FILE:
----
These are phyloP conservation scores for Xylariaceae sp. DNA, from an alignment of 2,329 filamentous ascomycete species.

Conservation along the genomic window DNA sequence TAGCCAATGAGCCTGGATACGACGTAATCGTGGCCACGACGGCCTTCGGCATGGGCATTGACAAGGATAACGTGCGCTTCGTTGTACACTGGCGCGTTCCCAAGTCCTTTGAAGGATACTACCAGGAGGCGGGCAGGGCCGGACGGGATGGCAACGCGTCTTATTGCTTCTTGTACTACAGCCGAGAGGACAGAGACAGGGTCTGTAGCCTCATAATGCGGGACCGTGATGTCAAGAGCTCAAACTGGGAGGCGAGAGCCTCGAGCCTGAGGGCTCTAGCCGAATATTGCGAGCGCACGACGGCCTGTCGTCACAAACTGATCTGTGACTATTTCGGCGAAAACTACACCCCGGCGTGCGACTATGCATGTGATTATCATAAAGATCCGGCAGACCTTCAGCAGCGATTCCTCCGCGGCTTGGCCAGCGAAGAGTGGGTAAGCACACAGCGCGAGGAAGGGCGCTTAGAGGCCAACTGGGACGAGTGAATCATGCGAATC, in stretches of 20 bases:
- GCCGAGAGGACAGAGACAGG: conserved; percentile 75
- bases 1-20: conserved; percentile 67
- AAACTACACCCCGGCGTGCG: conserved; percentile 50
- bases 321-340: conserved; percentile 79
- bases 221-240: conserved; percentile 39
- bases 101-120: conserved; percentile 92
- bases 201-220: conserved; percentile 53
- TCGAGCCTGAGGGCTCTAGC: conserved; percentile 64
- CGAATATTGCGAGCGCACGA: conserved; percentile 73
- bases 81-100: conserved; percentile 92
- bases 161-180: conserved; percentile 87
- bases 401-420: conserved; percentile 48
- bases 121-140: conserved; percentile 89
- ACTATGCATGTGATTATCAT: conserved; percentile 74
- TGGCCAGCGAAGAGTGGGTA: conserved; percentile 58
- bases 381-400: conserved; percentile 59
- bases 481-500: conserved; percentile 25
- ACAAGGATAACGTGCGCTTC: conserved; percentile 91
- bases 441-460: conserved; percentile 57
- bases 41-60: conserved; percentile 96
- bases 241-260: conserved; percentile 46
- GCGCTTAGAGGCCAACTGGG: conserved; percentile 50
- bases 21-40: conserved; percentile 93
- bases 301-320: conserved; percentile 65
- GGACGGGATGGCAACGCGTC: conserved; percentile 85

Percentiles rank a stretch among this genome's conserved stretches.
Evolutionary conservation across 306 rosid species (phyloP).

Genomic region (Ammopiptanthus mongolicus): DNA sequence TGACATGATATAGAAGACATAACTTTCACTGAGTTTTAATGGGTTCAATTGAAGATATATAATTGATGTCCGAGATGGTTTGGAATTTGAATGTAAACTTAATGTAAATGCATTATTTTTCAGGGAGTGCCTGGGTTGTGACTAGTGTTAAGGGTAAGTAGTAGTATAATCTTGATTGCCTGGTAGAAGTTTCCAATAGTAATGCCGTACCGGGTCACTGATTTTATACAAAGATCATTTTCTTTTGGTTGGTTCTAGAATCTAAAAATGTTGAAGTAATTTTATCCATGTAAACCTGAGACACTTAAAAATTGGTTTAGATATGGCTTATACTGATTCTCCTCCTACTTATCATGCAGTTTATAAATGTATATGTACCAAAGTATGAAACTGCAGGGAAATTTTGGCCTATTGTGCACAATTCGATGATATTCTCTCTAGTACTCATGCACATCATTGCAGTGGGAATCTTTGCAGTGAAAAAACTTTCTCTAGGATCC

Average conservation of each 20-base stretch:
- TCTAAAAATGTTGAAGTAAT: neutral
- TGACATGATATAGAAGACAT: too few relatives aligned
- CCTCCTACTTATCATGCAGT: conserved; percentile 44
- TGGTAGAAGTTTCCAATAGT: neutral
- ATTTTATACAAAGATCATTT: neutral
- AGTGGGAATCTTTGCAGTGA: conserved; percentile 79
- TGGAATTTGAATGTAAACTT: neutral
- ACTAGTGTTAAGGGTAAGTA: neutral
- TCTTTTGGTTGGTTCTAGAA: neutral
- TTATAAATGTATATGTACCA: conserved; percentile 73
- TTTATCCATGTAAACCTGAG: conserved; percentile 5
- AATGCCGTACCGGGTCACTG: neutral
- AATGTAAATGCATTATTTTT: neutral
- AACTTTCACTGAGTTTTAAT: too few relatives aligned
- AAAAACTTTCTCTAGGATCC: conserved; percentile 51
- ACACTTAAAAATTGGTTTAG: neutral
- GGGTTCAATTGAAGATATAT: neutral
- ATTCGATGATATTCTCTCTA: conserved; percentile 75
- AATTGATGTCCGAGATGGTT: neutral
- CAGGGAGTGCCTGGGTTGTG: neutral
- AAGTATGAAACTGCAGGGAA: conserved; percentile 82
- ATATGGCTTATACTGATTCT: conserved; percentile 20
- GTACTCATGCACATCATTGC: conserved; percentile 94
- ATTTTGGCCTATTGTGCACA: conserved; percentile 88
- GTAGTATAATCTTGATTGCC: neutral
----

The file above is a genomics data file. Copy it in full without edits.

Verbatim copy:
These are phyloP conservation scores for Xylariaceae sp. DNA, from an alignment of 2,329 filamentous ascomycete species.

Conservation along the genomic window DNA sequence TAGCCAATGAGCCTGGATACGACGTAATCGTGGCCACGACGGCCTTCGGCATGGGCATTGACAAGGATAACGTGCGCTTCGTTGTACACTGGCGCGTTCCCAAGTCCTTTGAAGGATACTACCAGGAGGCGGGCAGGGCCGGACGGGATGGCAACGCGTCTTATTGCTTCTTGTACTACAGCCGAGAGGACAGAGACAGGGTCTGTAGCCTCATAATGCGGGACCGTGATGTCAAGAGCTCAAACTGGGAGGCGAGAGCCTCGAGCCTGAGGGCTCTAGCCGAATATTGCGAGCGCACGACGGCCTGTCGTCACAAACTGATCTGTGACTATTTCGGCGAAAACTACACCCCGGCGTGCGACTATGCATGTGATTATCATAAAGATCCGGCAGACCTTCAGCAGCGATTCCTCCGCGGCTTGGCCAGCGAAGAGTGGGTAAGCACACAGCGCGAGGAAGGGCGCTTAGAGGCCAACTGGGACGAGTGAATCATGCGAATC, in stretches of 20 bases:
- GCCGAGAGGACAGAGACAGG: conserved; percentile 75
- bases 1-20: conserved; percentile 67
- AAACTACACCCCGGCGTGCG: conserved; percentile 50
- bases 321-340: conserved; percentile 79
- bases 221-240: conserved; percentile 39
- bases 101-120: conserved; percentile 92
- bases 201-220: conserved; percentile 53
- TCGAGCCTGAGGGCTCTAGC: conserved; percentile 64
- CGAATATTGCGAGCGCACGA: conserved; percentile 73
- bases 81-100: conserved; percentile 92
- bases 161-180: conserved; percentile 87
- bases 401-420: conserved; percentile 48
- bases 121-140: conserved; percentile 89
- ACTATGCATGTGATTATCAT: conserved; percentile 74
- TGGCCAGCGAAGAGTGGGTA: conserved; percentile 58
- bases 381-400: conserved; percentile 59
- bases 481-500: conserved; percentile 25
- ACAAGGATAACGTGCGCTTC: conserved; percentile 91
- bases 441-460: conserved; percentile 57
- bases 41-60: conserved; percentile 96
- bases 241-260: conserved; percentile 46
- GCGCTTAGAGGCCAACTGGG: conserved; percentile 50
- bases 21-40: conserved; percentile 93
- bases 301-320: conserved; percentile 65
- GGACGGGATGGCAACGCGTC: conserved; percentile 85

Percentiles rank a stretch among this genome's conserved stretches.
Evolutionary conservation across 306 rosid species (phyloP).

Genomic region (Ammopiptanthus mongolicus): DNA sequence TGACATGATATAGAAGACATAACTTTCACTGAGTTTTAATGGGTTCAATTGAAGATATATAATTGATGTCCGAGATGGTTTGGAATTTGAATGTAAACTTAATGTAAATGCATTATTTTTCAGGGAGTGCCTGGGTTGTGACTAGTGTTAAGGGTAAGTAGTAGTATAATCTTGATTGCCTGGTAGAAGTTTCCAATAGTAATGCCGTACCGGGTCACTGATTTTATACAAAGATCATTTTCTTTTGGTTGGTTCTAGAATCTAAAAATGTTGAAGTAATTTTATCCATGTAAACCTGAGACACTTAAAAATTGGTTTAGATATGGCTTATACTGATTCTCCTCCTACTTATCATGCAGTTTATAAATGTATATGTACCAAAGTATGAAACTGCAGGGAAATTTTGGCCTATTGTGCACAATTCGATGATATTCTCTCTAGTACTCATGCACATCATTGCAGTGGGAATCTTTGCAGTGAAAAAACTTTCTCTAGGATCC

Average conservation of each 20-base stretch:
- TCTAAAAATGTTGAAGTAAT: neutral
- TGACATGATATAGAAGACAT: too few relatives aligned
- CCTCCTACTTATCATGCAGT: conserved; percentile 44
- TGGTAGAAGTTTCCAATAGT: neutral
- ATTTTATACAAAGATCATTT: neutral
- AGTGGGAATCTTTGCAGTGA: conserved; percentile 79
- TGGAATTTGAATGTAAACTT: neutral
- ACTAGTGTTAAGGGTAAGTA: neutral
- TCTTTTGGTTGGTTCTAGAA: neutral
- TTATAAATGTATATGTACCA: conserved; percentile 73
- TTTATCCATGTAAACCTGAG: conserved; percentile 5
- AATGCCGTACCGGGTCACTG: neutral
- AATGTAAATGCATTATTTTT: neutral
- AACTTTCACTGAGTTTTAAT: too few relatives aligned
- AAAAACTTTCTCTAGGATCC: conserved; percentile 51
- ACACTTAAAAATTGGTTTAG: neutral
- GGGTTCAATTGAAGATATAT: neutral
- ATTCGATGATATTCTCTCTA: conserved; percentile 75
- AATTGATGTCCGAGATGGTT: neutral
- CAGGGAGTGCCTGGGTTGTG: neutral
- AAGTATGAAACTGCAGGGAA: conserved; percentile 82
- ATATGGCTTATACTGATTCT: conserved; percentile 20
- GTACTCATGCACATCATTGC: conserved; percentile 94
- ATTTTGGCCTATTGTGCACA: conserved; percentile 88
- GTAGTATAATCTTGATTGCC: neutral